The scenario: A new female employee was trained by a male manager who frequently made sexualized, insensitive remarks to her and sometimes stared at her breasts.
After she completed the training, however, the woman was no longer supervised by the training manager. Instead, she reported to a different male supervisor.
The woman had been in the job for a short time when the employer launched an investigation into an unrelated incident of theft. The investigation uncovered a surveillance video showing the male training manager entering and exiting a women’s restroom. Further analysis revealed that the training manager had placed a camera that looked like a USB charger in the restroom.
The male training manager was immediately terminated.
At the same time the unrelated theft investigation was going on, the woman was struggling to learn her job, and she was eventually fired.
Legal challenge: The woman sued for a hostile workplace motivated by her gender. She pointed to the hidden camera as proof of workplace hostility.
The ruling: The employer won. The court dismissed the lawsuit. The judge first noted that the male training manager who’d placed the camera in the restroom wasn’t the woman’s direct supervisor; he was a training manager who didn’t have the authority to fire her.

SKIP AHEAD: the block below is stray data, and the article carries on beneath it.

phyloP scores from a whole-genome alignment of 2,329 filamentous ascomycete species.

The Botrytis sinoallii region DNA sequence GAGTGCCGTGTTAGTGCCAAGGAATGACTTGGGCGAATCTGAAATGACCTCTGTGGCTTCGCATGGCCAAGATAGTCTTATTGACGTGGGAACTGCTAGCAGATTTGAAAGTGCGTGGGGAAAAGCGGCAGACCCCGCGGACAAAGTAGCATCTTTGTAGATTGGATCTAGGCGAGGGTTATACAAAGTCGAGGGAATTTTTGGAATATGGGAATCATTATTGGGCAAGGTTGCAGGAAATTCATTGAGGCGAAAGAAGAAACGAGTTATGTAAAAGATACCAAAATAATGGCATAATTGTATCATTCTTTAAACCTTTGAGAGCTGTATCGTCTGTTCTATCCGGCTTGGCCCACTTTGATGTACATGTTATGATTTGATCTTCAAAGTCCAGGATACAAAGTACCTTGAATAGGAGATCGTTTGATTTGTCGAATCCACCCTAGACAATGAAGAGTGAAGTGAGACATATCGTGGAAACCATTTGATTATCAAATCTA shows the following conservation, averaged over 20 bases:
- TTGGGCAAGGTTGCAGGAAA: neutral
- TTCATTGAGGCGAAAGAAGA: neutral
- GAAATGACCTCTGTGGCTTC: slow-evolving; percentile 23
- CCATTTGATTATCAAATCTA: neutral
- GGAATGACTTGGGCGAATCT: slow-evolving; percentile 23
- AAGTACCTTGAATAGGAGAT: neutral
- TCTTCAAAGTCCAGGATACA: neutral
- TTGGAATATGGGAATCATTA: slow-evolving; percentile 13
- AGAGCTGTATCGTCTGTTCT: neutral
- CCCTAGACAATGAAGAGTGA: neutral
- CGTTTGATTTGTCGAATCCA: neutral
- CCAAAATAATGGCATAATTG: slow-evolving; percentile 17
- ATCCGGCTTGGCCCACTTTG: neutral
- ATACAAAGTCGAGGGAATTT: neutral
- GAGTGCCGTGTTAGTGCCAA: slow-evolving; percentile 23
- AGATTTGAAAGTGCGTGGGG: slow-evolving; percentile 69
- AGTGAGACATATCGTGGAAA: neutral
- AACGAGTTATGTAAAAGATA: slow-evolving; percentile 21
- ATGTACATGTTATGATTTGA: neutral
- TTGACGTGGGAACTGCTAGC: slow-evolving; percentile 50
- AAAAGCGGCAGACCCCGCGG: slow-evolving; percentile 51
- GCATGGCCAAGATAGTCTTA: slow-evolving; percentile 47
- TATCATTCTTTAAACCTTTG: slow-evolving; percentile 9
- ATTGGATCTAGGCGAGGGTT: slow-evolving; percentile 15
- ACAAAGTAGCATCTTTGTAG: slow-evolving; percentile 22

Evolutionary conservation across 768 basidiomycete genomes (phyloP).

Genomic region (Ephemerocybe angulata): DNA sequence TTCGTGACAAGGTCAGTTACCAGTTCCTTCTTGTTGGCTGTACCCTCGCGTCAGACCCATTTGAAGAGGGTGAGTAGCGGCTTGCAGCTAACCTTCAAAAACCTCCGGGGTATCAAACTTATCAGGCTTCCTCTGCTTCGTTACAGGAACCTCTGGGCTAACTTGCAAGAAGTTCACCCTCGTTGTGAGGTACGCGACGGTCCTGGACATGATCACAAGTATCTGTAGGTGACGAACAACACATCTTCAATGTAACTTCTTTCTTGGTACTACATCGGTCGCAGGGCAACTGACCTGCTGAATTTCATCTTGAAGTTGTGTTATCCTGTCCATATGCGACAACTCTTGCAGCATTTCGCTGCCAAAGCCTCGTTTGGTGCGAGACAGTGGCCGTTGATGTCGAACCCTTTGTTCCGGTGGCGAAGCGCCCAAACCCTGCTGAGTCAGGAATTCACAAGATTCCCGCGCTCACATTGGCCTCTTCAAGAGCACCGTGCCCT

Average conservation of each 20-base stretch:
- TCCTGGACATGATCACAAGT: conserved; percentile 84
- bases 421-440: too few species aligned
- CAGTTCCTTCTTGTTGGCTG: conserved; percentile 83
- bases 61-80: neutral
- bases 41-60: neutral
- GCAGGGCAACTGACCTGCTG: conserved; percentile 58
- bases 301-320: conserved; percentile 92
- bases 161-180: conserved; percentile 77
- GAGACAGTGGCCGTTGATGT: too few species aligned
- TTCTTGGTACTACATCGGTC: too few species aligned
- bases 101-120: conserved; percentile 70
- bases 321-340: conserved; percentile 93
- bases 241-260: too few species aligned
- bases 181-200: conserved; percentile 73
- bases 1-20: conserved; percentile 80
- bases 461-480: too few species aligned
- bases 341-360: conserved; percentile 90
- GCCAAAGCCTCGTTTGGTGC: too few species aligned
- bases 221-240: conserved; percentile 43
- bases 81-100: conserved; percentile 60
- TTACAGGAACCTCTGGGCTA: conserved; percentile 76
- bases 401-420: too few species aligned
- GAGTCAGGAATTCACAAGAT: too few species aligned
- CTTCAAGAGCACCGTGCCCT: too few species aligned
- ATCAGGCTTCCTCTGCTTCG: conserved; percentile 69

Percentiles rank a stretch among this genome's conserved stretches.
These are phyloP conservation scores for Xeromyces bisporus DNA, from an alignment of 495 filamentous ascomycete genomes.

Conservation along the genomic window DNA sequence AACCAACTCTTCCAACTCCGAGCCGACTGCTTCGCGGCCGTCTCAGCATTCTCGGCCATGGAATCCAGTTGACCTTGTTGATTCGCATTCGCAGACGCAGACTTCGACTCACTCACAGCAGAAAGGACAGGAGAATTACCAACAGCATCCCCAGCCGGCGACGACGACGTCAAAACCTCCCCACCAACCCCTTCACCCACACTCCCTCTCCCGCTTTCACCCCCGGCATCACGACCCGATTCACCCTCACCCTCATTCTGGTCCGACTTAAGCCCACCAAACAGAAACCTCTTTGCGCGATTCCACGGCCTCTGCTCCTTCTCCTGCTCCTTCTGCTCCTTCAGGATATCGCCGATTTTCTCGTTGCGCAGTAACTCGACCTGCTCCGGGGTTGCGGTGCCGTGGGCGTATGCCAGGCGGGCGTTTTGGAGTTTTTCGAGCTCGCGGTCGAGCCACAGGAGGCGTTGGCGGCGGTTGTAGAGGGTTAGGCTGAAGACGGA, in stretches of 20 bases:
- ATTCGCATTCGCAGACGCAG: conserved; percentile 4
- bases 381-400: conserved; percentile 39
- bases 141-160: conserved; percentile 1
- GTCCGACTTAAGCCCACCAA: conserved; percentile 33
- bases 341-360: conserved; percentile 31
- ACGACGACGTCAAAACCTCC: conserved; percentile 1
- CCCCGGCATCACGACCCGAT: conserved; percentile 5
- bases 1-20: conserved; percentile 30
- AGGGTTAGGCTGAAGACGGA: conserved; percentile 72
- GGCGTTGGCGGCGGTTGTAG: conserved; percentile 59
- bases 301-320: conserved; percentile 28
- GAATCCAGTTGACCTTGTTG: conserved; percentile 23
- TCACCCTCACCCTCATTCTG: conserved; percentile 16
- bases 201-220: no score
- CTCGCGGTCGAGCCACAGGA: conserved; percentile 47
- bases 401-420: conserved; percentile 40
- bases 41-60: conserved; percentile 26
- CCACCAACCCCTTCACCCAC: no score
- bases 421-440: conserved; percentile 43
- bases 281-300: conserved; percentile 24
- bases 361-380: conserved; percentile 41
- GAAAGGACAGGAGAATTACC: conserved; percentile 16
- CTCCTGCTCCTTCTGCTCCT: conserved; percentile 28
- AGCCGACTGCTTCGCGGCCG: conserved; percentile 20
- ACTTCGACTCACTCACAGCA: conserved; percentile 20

In addition, the employer immediately dismissed the man who put the camera in the restroom, so it effectively addressed the alleged hostility.
The skinny: Employers that act quickly and decisively to terminate workers who create a hostile workplace for their coworkers usually wind up on the winning side in a court of law.
Cite: Kraft v. Texas A&M University, U.S. District Court, S.D. Texas, No. 4:20-cv-04015, 7/17/23.
(From the Sept. 8, 2023, issue of HR Manager’s Legal Alert for Supervisors. To start your no-obligation trial subscription to the publication right now, please click here.)